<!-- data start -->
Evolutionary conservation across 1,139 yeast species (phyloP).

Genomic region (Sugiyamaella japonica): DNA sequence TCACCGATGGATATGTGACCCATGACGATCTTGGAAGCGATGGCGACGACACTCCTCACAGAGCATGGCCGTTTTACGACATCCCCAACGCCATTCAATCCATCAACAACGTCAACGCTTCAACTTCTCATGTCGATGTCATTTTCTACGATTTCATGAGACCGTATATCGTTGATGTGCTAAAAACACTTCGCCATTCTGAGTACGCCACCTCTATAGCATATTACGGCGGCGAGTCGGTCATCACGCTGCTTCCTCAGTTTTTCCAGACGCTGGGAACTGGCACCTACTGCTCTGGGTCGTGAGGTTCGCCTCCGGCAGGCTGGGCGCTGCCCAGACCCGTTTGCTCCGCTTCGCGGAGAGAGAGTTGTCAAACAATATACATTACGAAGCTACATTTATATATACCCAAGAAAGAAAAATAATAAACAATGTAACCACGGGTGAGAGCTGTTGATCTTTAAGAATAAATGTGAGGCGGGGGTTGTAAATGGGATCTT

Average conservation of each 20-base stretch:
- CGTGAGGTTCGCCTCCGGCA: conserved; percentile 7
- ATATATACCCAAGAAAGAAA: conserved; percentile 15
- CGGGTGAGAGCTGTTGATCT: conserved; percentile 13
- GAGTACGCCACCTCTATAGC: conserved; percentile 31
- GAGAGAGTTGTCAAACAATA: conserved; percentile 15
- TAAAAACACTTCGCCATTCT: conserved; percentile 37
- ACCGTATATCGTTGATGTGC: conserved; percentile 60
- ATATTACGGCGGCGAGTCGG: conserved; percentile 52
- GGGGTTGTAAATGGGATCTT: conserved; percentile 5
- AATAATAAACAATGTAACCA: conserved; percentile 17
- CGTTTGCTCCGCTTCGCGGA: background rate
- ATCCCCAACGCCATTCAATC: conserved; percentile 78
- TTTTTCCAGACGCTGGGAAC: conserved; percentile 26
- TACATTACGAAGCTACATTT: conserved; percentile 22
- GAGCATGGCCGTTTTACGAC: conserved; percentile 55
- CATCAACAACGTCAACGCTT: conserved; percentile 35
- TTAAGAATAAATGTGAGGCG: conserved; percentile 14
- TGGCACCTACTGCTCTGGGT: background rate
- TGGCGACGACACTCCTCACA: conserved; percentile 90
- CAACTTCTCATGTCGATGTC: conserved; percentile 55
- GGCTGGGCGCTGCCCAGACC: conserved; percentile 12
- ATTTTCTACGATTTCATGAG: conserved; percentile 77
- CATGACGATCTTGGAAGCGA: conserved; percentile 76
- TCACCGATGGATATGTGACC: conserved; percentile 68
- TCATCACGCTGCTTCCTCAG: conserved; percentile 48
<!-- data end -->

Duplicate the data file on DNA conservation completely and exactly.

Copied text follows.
Evolutionary conservation across 1,139 yeast species (phyloP).

Genomic region (Sugiyamaella japonica): DNA sequence TCACCGATGGATATGTGACCCATGACGATCTTGGAAGCGATGGCGACGACACTCCTCACAGAGCATGGCCGTTTTACGACATCCCCAACGCCATTCAATCCATCAACAACGTCAACGCTTCAACTTCTCATGTCGATGTCATTTTCTACGATTTCATGAGACCGTATATCGTTGATGTGCTAAAAACACTTCGCCATTCTGAGTACGCCACCTCTATAGCATATTACGGCGGCGAGTCGGTCATCACGCTGCTTCCTCAGTTTTTCCAGACGCTGGGAACTGGCACCTACTGCTCTGGGTCGTGAGGTTCGCCTCCGGCAGGCTGGGCGCTGCCCAGACCCGTTTGCTCCGCTTCGCGGAGAGAGAGTTGTCAAACAATATACATTACGAAGCTACATTTATATATACCCAAGAAAGAAAAATAATAAACAATGTAACCACGGGTGAGAGCTGTTGATCTTTAAGAATAAATGTGAGGCGGGGGTTGTAAATGGGATCTT

Average conservation of each 20-base stretch:
- CGTGAGGTTCGCCTCCGGCA: conserved; percentile 7
- ATATATACCCAAGAAAGAAA: conserved; percentile 15
- CGGGTGAGAGCTGTTGATCT: conserved; percentile 13
- GAGTACGCCACCTCTATAGC: conserved; percentile 31
- GAGAGAGTTGTCAAACAATA: conserved; percentile 15
- TAAAAACACTTCGCCATTCT: conserved; percentile 37
- ACCGTATATCGTTGATGTGC: conserved; percentile 60
- ATATTACGGCGGCGAGTCGG: conserved; percentile 52
- GGGGTTGTAAATGGGATCTT: conserved; percentile 5
- AATAATAAACAATGTAACCA: conserved; percentile 17
- CGTTTGCTCCGCTTCGCGGA: background rate
- ATCCCCAACGCCATTCAATC: conserved; percentile 78
- TTTTTCCAGACGCTGGGAAC: conserved; percentile 26
- TACATTACGAAGCTACATTT: conserved; percentile 22
- GAGCATGGCCGTTTTACGAC: conserved; percentile 55
- CATCAACAACGTCAACGCTT: conserved; percentile 35
- TTAAGAATAAATGTGAGGCG: conserved; percentile 14
- TGGCACCTACTGCTCTGGGT: background rate
- TGGCGACGACACTCCTCACA: conserved; percentile 90
- CAACTTCTCATGTCGATGTC: conserved; percentile 55
- GGCTGGGCGCTGCCCAGACC: conserved; percentile 12
- ATTTTCTACGATTTCATGAG: conserved; percentile 77
- CATGACGATCTTGGAAGCGA: conserved; percentile 76
- TCACCGATGGATATGTGACC: conserved; percentile 68
- TCATCACGCTGCTTCCTCAG: conserved; percentile 48